Paris Haute Couture Week Spring/Summer 2015

Christian Dior:

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This season’s Dior Haute Couture collection was like a high school history lesson, but with prettier visuals. Each passing model was representative of a bygone decade, strutting across the architectural marvel built for the show, in head to toe lace and embellishment. For SS15, Simons focused on David Bowie’s enormous contribution to fashion, emulated in the psychedelic prints, glittering jumpsuits, and use of unconventional materials like plastic. However, it wouldn’t be Dior without some influence of the New Look and the original grandeur of Haute Couture. Somehow Raf was able to meld 50’s sophistication, 60’s experimentalism, and 70’s boldness seamlessly to yield a collection that reminisces on the past, while innovating for the future.

*Not all looks shown

Chanel:

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Karl Lagerfeld’s extraordinary imagination has served him yet again. In true Lagerfeld fashion, his spring fantasy came to him in the blink of any eye; “One morning in bed, I saw it in a second,” he remarked. It is fitting that Chanel’s collection was conceived during a dream because everything, from the stitch of a bejeweled opera coat to the 300 paper flowers that decorated the venue, was straight out of a storybook. Some argue that Chanel has lost its knack for Haute Couture and with every season, fades to unsubstantial nothingness just grasping at relevance. This magnificent collection proved those bitter naysayers wrong. Lagerfeld succesfully created pieces that could be found in closets of both the old-money, Upper East Side queen and edgy, 20-something muse; equally hard markets to please. Cropped tweed jackets and sheer tea-length skirts harken back to Coco’s founding ideals, but still feel modern when reworked in creative ways.   There is something so twisted about the extreme femininity of this collection, which is a quality I find absolutely amazing and enigmatic.

*Not All Looks Shown

Elie Saab:

Elie Saab’s Spring 2015 show was a tribute to his past. His parents and his hometown of Beirut, Lebanon in the 1960’s were fruitful inspirations, making this one a particularly soulful collection. Sheer gowns trickled with ornate lace appliqués added a fresh, effortless, and airy element into Saab’s repertoire; a very welcomed surprise after heavily beaded ensembles of season’s past. Also new experiments, feathered party dresses, sparkly jumpsuits, cropped tops, and watercolor prints inspired by Mrs. Saab’s tulips, made for an exciting collection that represents the designer’s creativity and willingness to step outside of his comfort zone.

*Not All Looks Shown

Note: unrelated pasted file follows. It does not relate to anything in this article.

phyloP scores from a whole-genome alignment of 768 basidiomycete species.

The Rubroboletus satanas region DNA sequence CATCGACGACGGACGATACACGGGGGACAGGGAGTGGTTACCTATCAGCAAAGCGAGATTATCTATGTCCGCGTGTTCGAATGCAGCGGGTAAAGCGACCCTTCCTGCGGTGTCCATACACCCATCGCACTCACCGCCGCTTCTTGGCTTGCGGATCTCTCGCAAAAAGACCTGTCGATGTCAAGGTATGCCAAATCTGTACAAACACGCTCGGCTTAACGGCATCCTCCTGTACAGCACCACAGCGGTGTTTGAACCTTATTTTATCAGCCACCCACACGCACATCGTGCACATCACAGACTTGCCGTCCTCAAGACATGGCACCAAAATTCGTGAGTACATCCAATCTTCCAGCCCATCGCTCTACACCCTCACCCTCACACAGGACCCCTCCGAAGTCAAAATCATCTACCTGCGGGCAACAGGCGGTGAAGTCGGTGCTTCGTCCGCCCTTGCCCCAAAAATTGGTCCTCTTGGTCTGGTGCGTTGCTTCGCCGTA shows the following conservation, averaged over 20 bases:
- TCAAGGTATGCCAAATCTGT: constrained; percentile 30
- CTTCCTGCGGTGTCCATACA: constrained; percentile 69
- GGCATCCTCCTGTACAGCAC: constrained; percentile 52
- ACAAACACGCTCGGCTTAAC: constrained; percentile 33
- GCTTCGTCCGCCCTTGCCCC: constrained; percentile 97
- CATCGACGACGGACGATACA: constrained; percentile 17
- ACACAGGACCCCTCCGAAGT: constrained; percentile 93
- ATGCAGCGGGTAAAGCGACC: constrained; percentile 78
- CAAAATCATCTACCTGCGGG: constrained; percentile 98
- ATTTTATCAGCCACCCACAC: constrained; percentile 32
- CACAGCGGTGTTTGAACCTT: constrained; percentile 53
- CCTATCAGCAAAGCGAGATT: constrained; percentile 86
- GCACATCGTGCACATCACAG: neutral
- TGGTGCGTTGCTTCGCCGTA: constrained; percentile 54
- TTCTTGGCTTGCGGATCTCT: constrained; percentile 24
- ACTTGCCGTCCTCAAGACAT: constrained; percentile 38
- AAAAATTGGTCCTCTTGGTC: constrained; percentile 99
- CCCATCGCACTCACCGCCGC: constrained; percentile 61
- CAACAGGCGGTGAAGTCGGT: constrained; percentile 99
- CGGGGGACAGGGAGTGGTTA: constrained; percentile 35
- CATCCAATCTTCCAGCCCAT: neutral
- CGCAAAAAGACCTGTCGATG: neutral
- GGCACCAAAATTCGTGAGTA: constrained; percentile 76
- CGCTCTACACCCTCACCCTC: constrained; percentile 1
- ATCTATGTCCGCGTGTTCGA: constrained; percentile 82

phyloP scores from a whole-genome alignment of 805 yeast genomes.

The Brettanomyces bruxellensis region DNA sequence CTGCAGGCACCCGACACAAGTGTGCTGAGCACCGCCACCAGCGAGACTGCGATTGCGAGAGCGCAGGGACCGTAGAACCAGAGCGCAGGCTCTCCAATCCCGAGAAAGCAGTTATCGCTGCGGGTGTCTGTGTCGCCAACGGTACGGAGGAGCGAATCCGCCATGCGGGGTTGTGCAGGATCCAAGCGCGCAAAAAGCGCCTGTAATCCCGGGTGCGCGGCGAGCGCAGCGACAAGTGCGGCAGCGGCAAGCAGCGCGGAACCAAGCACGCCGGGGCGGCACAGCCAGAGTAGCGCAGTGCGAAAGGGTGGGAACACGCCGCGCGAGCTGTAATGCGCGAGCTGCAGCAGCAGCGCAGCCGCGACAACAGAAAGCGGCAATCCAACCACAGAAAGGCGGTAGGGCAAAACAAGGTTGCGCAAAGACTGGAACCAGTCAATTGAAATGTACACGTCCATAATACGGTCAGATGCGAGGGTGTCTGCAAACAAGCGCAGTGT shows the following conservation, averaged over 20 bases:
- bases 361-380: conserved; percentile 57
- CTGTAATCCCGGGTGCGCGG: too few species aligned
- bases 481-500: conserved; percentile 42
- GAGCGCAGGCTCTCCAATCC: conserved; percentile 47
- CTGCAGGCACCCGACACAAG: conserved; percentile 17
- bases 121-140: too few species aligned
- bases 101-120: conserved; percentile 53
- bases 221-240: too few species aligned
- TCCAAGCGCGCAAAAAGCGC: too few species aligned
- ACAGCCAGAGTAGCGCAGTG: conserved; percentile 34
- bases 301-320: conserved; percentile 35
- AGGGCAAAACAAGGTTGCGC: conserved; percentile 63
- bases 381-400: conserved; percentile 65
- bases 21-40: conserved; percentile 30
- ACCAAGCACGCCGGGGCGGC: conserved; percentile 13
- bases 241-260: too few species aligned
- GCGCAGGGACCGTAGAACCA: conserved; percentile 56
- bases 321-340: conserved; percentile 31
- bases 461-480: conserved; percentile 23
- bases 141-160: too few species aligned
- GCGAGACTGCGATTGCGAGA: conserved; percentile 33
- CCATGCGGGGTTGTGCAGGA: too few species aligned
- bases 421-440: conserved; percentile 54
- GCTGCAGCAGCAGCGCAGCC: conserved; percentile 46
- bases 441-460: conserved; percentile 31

Valentino:

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With Valentines day right around the corner, Valentino creative directors, Maria Grazia Chiuri and Pierpaolo Piccioli, had love on their minds. Famed romantics like Shakespeare and Marc Chagall ignited a collection that was unique for the house, but still maintained Valentino’s original flare for elegance. Chagall’s Russian heritage served as a foundation, represented through shearling vests, high-collared blouses, jewel tone pinafores, regal capes, and the most incredibly beautiful embroidery I have ever seen. As if Russia didn’t already exude romance, the finale of sparkling tulle confections floating down the runway finalized the theme perfectly. Rainbows, clouds, and, even a Shakespearean poem written in the shape of a heart got us all in the mood for love.

*Not All Looks Shown

Giambattista Valli:

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Giambattista Valli has become a favorite couturier of mine; not just because his exquisite ensembles are always the epitome of chic, but because he represents Haute Couture for the modern woman. Always elegant and well-mannered, but also free spirited and vibrant. For SS15, Valli drew inspiration from the Metropolitan Museum of Art’s exhibition, Schiaparelli and Prada: Impossible Conversations and decided to create an “impossible conversation” of his own between the likes of Coco Chanel and Janis Joplin. These two fashion icons may seem like unlikely partners, but their innate sense of fashion rule breaking is what captured him. Coco, with her menswear inspired separates, and Janis with her 70’s wild child attitude, show two aspects of the designer’s ideal clientele. Lady-like prints such as florals and houndstooth, that danced across voluminous skirts and structured jackets, represented Coco’s sophisticated sensibilities; while satin and embroidered minis layered over matching pants, were elevated versions of Janis’ personal style staples. Edgy crop tops and flirtatious ensembles added a healthy dose of original Giambattista to the collection. When mixed together, three revolutionary people make for one extraordinary show.

*Not All Looks Shown

Atelier Versace:

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Any Versace show where sex appeals reigns above all else is always successful. For her Spring-Summer Couture collection, Donatella Versace said that she decided “to go back to the shape of a woman’s body.” Up-to-here, down-to-there silhouettes and impeccable tailoring made that slick, slinky, sensual dream possible. All of the ensembles were based off of winding and swirling lines that emulated the natural and beautiful curve of a woman’s body. While the voluminous skirts were stunning, the skin-tight gowns (Donatella’s signature) were the ultimate highlights. Every seam, pleat, and shinning sequin of this collection was instinctively Versace.

*Not All Looks Shown

AS

The Chic Peak

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